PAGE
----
# A Warehouse Allocation Example using Julia

This post has been upgraded to use Julia 1.1 and JuMP 0.19.

## Location of Warehouses

This is based on *Example 5.1 (Location of Warehouses)* from Applied Linear Programming

A firm has 5 distribution centers and we want to determine which subset of these should serve as a site for a warehouse. The goal is the build a minimum number of warehouses that can cover all distribution centers so that every warehouse is within 10 miles of each distribution center.

Per the problem statement, \(m\) is the number of distribution centers.

We are given a table of distances between distribution centers, \(D\):

```
m = 5
max_miles = 10
D = [0 10 15 20 18;
10 0 20 15 10;
15 20 0 8 17;
20 15 8 0 5;
18 10 17 5 0
]
```

```
5×5 Array{Int64,2}:
0 10 15 20 18
10 0 20 15 10
15 20 0 8 17
20 15 8 0 5
18 10 17 5 0
```

For example, it is *18* miles between distribution centers *1* (column 1) and *5* (row 5).

To convert this to a binary coverage vector \(A\), we convert each distance into a binary variable indicating whether the distribution centers are 10 or fewer miles from one another:

```
A = [Int(D[i, j] <= max_miles) for i=1:m, j=1:m]
```

```
5×5 Array{Int64,2}:
1 1 0 0 0
1 1 0 0 1
0 0 1 1 0
0 0 1 1 1
0 1 0 1 1
```

Now we can model this problem using the JuMP package and the (open source) `Cbc`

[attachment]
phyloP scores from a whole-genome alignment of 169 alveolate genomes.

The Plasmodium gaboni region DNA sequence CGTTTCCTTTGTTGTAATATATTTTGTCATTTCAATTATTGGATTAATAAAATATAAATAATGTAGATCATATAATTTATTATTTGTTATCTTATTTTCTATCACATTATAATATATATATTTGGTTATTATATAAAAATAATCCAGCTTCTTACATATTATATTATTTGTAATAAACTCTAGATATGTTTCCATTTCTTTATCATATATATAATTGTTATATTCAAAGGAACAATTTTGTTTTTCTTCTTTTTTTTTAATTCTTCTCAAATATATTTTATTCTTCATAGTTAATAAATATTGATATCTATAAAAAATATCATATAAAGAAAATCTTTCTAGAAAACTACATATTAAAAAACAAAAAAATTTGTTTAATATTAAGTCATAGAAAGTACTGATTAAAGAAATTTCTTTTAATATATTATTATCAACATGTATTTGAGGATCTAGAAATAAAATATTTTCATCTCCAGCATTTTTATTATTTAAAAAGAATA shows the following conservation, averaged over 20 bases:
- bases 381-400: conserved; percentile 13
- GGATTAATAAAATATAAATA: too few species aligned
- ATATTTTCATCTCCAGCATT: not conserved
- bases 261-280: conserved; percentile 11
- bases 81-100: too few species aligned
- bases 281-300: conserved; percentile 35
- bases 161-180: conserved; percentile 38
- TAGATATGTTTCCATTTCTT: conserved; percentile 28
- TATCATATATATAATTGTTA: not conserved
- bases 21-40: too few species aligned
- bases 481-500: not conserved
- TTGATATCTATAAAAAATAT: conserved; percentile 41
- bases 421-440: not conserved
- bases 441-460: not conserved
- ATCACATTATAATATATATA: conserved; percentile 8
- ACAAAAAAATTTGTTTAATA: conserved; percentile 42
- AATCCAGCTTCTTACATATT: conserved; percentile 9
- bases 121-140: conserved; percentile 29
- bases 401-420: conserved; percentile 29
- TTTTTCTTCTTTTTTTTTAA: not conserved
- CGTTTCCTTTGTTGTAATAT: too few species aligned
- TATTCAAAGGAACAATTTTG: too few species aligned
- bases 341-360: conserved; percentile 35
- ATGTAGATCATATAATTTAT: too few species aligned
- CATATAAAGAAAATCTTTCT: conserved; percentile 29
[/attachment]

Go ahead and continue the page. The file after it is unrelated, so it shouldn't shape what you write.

solver:

(First we import the relevant packages)

```
using JuMP, Cbc
```

```
model = Model(with_optimizer(Cbc.Optimizer))
# decision variable (binary): whether to build warehouse near distribution center i
@variable(model, y[1:m], Bin)
# Objective: minimize number of warehouses
@objective(model, Min, sum(y))
# Constraint: has to cover all warehouses
# (.>= is the element-wise dot comparison operator)
@constraint(model, A*y .>= 1)
model
```

We have an additional constraint that at least 1 warehouse should be within 10 miles of distribution center 1, but our activity matrix \(A\) already covers that, so technically we do not need this explicit constraint.

```
@constraint(model, y[1] + y[2] >= 1)
```

```
# Solve problem using MIP solver
optimize!(model)
```

```
println("Total # of warehouses: ", objective_value(model))
println("Build warehouses at distribution center(s):")
for i=1:m
if value(y[i]) == 1
println("Warehouse $i")
end
end
```

```
Total # of warehouses: 2.0
Build warehouses at distribution center(s):
Warehouse 2
Warehouse 3
```

We should build warehouses at distribution centers 2 and 3.

## Comments